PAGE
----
Grafton Rowing Club History: Early Shipping 6
The "City of Grafton" was on hand to assist survivors at the disastrous collision between the "Helen Nicoll" and the "Keilawarra" on December 7, 1886.
The SS "Helen Nicoll" cut through the passenger ship "Keilawarra" at full speed when the latter crossed the bows of the "Helen Nicoll", at night, near the Solitary Islands (between Woolgoolga and Coffs Harbour). The "Keilawarra" sank and forty-eight lives were lost in the incident.
The "Helen Nicoll" was also badly damaged and could only be saved by jettisoning cargo. The "Helen Nicoll"'s boats were lowered to render aid to the survivors from the "Keilawarra", until the "City of Grafton" and the "Australian" arrived to take the passengers from the "Helen Nicoll" and the survivors from the "Keilawarra", as well as some of the bodies recovered from the water. The two vessels then escorted the "Helen Nicoll" as she limped towards Sydney.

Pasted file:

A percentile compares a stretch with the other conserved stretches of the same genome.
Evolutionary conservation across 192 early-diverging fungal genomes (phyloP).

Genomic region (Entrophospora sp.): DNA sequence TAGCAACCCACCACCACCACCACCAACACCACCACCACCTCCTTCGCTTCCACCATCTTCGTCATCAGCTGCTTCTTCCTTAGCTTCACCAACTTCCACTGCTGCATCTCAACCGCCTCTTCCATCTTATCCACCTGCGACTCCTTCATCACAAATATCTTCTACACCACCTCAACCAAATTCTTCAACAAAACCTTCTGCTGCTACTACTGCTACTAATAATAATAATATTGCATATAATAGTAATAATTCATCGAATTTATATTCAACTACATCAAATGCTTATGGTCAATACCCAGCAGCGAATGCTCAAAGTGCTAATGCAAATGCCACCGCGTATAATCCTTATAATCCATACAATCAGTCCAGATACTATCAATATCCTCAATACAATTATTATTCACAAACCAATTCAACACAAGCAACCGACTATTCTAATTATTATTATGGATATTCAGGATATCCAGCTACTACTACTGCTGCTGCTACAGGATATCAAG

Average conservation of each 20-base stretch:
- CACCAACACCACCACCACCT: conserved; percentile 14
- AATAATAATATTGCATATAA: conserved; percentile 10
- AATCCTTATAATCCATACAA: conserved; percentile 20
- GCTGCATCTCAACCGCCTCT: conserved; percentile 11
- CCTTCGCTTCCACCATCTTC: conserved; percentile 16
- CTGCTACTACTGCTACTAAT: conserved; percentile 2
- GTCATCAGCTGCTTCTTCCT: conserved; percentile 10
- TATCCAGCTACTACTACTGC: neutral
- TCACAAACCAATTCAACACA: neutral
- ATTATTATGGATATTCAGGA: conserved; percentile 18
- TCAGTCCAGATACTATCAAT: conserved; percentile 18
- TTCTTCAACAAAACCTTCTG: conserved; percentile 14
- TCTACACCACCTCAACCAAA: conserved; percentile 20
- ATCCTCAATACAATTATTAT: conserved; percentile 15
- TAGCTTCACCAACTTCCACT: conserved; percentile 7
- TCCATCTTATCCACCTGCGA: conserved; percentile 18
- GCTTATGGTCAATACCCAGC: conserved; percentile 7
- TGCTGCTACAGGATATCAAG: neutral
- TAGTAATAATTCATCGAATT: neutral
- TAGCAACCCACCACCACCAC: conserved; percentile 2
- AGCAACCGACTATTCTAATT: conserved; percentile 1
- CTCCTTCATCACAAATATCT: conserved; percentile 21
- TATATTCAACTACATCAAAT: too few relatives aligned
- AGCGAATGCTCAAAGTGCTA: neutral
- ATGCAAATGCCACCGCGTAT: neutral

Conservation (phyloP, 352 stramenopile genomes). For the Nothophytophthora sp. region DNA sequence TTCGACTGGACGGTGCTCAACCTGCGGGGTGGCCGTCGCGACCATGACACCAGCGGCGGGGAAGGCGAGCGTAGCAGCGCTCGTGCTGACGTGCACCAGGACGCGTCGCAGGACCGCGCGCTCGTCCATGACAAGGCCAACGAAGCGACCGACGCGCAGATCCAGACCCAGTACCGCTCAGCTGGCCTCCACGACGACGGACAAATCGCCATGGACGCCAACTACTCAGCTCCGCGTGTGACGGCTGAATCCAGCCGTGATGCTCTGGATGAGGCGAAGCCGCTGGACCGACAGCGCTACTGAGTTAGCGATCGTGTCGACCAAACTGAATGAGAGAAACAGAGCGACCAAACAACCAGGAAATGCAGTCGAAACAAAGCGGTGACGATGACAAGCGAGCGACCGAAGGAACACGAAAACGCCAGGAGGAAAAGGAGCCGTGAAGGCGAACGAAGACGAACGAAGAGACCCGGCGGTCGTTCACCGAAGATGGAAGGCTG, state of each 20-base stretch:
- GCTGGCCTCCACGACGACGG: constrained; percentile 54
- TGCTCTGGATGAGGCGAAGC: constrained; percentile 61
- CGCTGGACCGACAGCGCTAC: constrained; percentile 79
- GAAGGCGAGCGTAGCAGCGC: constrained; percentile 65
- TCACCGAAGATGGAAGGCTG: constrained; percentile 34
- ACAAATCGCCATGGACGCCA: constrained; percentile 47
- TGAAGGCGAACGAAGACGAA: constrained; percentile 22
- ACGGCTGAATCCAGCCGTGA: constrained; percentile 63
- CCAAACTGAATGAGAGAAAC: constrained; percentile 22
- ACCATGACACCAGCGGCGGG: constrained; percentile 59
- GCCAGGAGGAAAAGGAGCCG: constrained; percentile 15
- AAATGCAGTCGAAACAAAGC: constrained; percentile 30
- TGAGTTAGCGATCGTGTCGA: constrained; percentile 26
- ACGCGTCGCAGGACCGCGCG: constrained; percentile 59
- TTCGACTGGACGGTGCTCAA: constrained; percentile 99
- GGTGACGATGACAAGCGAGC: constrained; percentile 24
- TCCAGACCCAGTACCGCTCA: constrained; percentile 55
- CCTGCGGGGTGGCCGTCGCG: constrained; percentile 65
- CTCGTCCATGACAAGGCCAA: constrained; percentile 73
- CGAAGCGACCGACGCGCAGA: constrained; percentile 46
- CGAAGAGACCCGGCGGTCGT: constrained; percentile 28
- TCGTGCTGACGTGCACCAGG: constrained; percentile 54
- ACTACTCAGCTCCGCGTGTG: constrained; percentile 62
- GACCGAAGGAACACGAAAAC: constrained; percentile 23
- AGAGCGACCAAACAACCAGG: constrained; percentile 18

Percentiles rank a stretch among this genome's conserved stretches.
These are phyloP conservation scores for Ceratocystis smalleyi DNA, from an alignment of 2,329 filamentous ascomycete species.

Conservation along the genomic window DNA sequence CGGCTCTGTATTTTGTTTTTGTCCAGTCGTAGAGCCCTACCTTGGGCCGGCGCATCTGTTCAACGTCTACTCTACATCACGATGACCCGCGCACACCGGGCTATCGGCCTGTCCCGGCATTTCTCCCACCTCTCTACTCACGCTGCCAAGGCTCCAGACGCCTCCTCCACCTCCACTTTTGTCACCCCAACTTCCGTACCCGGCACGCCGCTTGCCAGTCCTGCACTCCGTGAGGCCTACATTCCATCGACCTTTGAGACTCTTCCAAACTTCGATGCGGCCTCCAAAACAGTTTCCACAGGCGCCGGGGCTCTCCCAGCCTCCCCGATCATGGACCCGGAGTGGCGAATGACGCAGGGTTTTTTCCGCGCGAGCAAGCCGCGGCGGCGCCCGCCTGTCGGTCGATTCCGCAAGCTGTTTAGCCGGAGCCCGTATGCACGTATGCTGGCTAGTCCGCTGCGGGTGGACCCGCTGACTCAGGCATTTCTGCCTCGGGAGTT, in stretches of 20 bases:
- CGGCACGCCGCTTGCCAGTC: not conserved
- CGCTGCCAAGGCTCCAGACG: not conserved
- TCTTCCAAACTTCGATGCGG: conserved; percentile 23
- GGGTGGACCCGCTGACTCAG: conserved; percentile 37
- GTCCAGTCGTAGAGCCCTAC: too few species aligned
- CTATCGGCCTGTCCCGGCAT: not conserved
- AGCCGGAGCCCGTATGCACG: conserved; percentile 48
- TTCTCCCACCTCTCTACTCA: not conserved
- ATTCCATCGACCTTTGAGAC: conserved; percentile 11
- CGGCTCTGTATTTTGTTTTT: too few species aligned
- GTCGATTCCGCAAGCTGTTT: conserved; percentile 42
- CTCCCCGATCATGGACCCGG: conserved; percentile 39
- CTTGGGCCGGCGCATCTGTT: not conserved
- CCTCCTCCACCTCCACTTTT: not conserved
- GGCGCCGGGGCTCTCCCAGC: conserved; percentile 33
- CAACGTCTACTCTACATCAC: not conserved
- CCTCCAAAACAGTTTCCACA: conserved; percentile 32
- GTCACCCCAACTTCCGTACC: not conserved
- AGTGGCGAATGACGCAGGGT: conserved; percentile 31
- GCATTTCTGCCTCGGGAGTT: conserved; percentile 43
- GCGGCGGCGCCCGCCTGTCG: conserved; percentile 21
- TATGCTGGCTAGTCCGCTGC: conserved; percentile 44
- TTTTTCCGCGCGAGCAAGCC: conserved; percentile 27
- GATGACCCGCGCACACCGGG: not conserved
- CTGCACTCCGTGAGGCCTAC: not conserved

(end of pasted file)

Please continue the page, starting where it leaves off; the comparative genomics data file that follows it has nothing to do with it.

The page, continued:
The ensuing Court of Enquiry found the "Keilawarra" to blame, but still suspended the mate of the "Helen Nicoll" for not reducing speed on first sighting the "Keilawarra". This collision also led to stronger safety regulations being placed on coastal vessels, including the provision of adequate lifeboats and lifebelts for all on board (a-la "Titanic"?).
Three years and one week later, the "Australian" performed another solemn duty when she carried the body of champion sculler, Henry Searle, from Sydney to Maclean for burial. The "Australian" was heavily draped with crepe from stem to stern whilst docked at Circular Quay to receive the body, and carried Searle's colours at half mast for the journey to his last resting place on the Clarence.